|Dorothy I. Height|
|Born||Dorothy Irene Height
March 24, 1912
Richmond, Virginia, U.S.
|Died||April 20, 2010
Washington, D.C., U.S.
|Occupation||Educator and social activist|
Dorothy Irene Height (March 24, 1912 – April 20, 2010) was an American administrator, educator, and a Civil Rights and Women's Rights activist specifically focused on the issues of African-American women, including unemployment, illiteracy, and voter awareness. She was the president of the National Council of Negro Women for forty years, and was awarded the Presidential Medal of Freedom in 1994, and the Congressional Gold Medal in 2004.
She was born in Richmond, Virginia , she moved with her family to Rankin, Pennsylvania, a steel town in the suburbs of Pittsburgh, where she graduated from Rankin High School in 1929. Height received a scholarship from the Elks which helped her to attend college. Height was admitted to Barnard College in 1929, but upon arrival, she was denied entrance because the school had an unwritten policy of admitting only two black students per year. She pursued studies instead at New York University, earning a degree in 1932, and a master's degree in educational psychology the following year. Height pursued further postgraduate work at Columbia University and the New York School of Social Work (the predecessor of the Columbia University School of Social Work).
Height started working as a caseworker with the New York City Welfare Department and, at the age of twenty-five, she began a career as a civil rights activist when she joined the National Council of Negro Women. She fought for equal rights for both African Americans and women, and in 1944 she joined the national staff of the YWCA. She also served as National President of Delta Sigma Theta Sorority from 1946 to 1957. She remained active with Delta Sigma Theta Sorority throughout her life. While there she developed leadership training programs and interracial and ecumenical education programs.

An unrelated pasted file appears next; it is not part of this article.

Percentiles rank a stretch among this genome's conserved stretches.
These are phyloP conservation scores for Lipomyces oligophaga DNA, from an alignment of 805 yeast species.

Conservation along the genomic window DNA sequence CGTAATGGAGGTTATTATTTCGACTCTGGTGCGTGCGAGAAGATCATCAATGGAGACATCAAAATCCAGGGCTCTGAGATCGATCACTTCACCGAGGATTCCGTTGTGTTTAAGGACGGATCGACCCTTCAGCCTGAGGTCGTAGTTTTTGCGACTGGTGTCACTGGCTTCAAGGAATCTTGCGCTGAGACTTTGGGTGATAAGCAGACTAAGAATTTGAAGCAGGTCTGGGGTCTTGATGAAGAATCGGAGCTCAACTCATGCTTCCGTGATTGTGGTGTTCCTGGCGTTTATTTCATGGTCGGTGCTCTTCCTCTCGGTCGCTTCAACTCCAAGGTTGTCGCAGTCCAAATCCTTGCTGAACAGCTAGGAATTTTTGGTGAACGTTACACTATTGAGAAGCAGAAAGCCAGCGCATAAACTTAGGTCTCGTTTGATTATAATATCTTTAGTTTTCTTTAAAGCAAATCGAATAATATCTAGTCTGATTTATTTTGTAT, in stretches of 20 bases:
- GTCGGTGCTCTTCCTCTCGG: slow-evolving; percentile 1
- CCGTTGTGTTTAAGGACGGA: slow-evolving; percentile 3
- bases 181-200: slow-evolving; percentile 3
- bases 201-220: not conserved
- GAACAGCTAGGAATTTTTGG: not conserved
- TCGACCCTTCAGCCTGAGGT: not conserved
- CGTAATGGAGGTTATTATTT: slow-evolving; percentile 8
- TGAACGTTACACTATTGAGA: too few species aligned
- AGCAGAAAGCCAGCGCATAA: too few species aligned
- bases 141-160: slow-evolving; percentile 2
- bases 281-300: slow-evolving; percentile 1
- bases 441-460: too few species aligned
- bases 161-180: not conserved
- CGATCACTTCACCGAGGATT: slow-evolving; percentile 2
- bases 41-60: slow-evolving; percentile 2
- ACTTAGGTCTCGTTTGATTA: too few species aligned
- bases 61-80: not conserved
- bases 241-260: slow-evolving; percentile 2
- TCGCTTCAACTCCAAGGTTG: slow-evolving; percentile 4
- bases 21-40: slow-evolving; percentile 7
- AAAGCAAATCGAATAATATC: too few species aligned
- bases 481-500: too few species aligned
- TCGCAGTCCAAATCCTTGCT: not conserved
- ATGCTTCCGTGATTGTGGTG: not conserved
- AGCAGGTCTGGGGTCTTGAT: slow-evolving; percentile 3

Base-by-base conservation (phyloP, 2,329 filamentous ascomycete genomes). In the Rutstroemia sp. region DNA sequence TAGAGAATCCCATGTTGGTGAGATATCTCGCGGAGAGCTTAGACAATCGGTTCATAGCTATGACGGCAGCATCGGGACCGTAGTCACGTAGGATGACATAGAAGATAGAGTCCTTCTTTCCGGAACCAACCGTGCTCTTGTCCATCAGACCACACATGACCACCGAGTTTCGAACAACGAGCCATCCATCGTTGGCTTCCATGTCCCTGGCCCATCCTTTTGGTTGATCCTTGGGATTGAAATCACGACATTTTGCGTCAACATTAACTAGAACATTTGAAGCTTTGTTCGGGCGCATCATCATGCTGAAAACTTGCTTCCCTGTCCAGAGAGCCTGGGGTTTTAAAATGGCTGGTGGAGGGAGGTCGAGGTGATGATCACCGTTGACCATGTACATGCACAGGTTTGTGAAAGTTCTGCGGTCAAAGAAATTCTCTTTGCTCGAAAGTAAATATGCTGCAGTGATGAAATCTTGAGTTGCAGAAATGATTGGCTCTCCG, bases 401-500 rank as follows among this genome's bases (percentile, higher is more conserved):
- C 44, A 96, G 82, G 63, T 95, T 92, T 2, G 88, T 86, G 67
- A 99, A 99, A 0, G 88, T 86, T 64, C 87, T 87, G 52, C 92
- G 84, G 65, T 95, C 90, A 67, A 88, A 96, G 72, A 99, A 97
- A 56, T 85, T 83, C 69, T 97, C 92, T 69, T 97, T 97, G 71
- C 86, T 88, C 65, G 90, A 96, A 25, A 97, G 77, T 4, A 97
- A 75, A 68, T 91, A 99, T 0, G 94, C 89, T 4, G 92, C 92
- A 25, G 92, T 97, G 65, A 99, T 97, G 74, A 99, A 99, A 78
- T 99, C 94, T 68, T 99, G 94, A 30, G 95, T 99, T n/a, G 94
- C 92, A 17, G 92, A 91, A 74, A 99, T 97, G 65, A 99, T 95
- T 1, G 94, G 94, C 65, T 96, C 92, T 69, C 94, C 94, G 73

Height was named president of the National Council of Negro Women, a position she held until 1997. During the height of the civil rights movement of the 1960s, Height organized "Wednesdays in Mississippi", which brought together black and white women from the North and South to create a dialogue of understanding.
American leaders regularly took her counsel, including First Lady Eleanor Roosevelt, and Height also encouraged President Dwight D. Eisenhower to desegregate schools and President Lyndon B. Johnson to appoint African-American women to positions in government. In the mid-1960s, Height wrote a column entitled "A Woman's Word" for the weekly African-American newspaper, the New York Amsterdam News and her first column appeared in the March 20, 1965, issue on page 8.
Height served on a number of committees, including as a consultant on African affairs to the Secretary of State, the President's Committee on the Employment of the Handicapped, and the President's Committee on the Status of Women. In 1974, Height was named to the National Commission for the Protection of Human Subjects of Biomedical and Behavioral Research, which published The Belmont Report, a response to the infamous "Tuskegee Syphilis Study" and an international ethical touchstone for researchers to this day.
In 1990, Height, along with 15 other African-American women and men, formed the African-American Women for Reproductive Freedom. Height was recognized by Barnard for her achievements as an honorary alumna during its commemoration of the 50th anniversary of the Brown v. Board of Education decision in 2004.
The musical stage play If This Hat Could Talk, based on her memoirs Open Wide The Freedom Gates, debuted in the middle of 2005. It showcases her unique perspective on the civil rights movement and details many of the behind-the-scenes figures and mentors who shaped her life, including Mary McLeod Bethune and Eleanor Roosevelt.
Height was the chairperson of the Executive Committee of the Leadership Conference on Civil Rights, the largest civil rights organization in the USA. She was an honored guest at the inauguration of President Barack Obama on January 20, 2009 and was seated on the stage.